Prompted by the looming close of the AT&T Broadband-Comcast Corp. merger, CSG Systems Inc. is holding out a legal olive branch in hopes of smoothing its future relations with what will be the largest U.S. MSO.
CSG — which has been in a legal wrangle with both companies over its billing-systems contract with AT&T Broadband — withdrew a complaint it had filed against Comcast in U.S. District Court in Denver.
Englewood, Colo.-based CSG and AT&T Broadband have staged a series of legal battles over a 15-year billing contract struck by Broadband predecessor Tele-Communications Inc. in 1997.
In the latest round, now before an arbitrator, AT&T Broadband is pressing to be released from the contract, claiming CSG has withheld key customer data. CSG, in turn, has filed a counterclaim, charging that AT&T Broadband conspired to replace it with another billing firm and was preventing it from competing fairly for a billing-aggregation contract. The related complaint against Comcast, filed in June, charged the Philadelphia-based MSO with interfering in its contract with Broadband.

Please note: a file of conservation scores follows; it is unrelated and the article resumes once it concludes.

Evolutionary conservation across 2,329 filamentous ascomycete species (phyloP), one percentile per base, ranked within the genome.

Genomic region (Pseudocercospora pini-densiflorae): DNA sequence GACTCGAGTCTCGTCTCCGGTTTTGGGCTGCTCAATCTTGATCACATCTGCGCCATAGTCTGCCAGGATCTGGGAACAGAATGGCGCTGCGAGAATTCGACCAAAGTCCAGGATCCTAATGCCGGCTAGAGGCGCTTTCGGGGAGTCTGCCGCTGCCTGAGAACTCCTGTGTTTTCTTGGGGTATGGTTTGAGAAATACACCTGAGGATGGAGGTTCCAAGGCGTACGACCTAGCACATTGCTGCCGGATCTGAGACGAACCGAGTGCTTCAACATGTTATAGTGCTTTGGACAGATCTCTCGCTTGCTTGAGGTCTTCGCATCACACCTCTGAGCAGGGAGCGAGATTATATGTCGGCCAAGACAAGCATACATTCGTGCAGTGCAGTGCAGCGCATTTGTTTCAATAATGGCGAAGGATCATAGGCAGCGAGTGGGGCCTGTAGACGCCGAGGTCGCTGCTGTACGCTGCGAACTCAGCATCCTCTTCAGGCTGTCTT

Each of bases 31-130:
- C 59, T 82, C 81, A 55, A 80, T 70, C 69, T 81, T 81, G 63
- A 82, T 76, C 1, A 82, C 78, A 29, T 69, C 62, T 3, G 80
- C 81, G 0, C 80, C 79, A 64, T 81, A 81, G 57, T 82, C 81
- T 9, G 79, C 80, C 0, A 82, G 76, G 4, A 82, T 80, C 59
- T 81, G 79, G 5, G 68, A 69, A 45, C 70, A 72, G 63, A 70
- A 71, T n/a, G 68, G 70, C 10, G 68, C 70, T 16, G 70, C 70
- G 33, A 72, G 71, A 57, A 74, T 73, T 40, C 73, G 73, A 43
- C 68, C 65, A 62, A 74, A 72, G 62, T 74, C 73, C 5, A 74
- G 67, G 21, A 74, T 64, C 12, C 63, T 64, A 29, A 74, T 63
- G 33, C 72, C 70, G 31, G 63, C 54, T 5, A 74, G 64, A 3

The withdrawl of that complaint at this time has everything to do with the close of the AT&T-Comcast merger, something expected as early as this week,
according to Joseph Ruble,
senior vice president of corporate development and general counsel.
"So we thought the timing was right in [that] the chances of the merger going through are 99-plus percent, and we thought this would be a good time, in advance of the merger, to basically extend the olive branch," he said.
He added: "You don't make a lot of friends when you sue the second largest or what will be the biggest cable company in the United States."
CSG believes the exclusivity clause in its contract with AT&T Broadband gives it the right to take over the billing systems for AT&T Comcast Corp. once the merger closes. The only exceptions would occur in cases where Comcast has existing exclusive billing contracts already in place.
At present, the Philadelphia-based MSO has billing-services contracts with DST Innovis Inc. and Convergys Corp.
Comcast spokeswoman Jenni Moyer said the company would not comment on the CSG action.
Ruble also declined to say whether Comcast had responded to the action, but he did add there is no guarantee that the withdrawal will change the MSO's stance once it inherits the AT&T Broadband arbitration.
"There was no quid pro quo with Comcast — in other words, 'If I drop the lawsuit then you will do this for me,' kind of thing," Ruble said.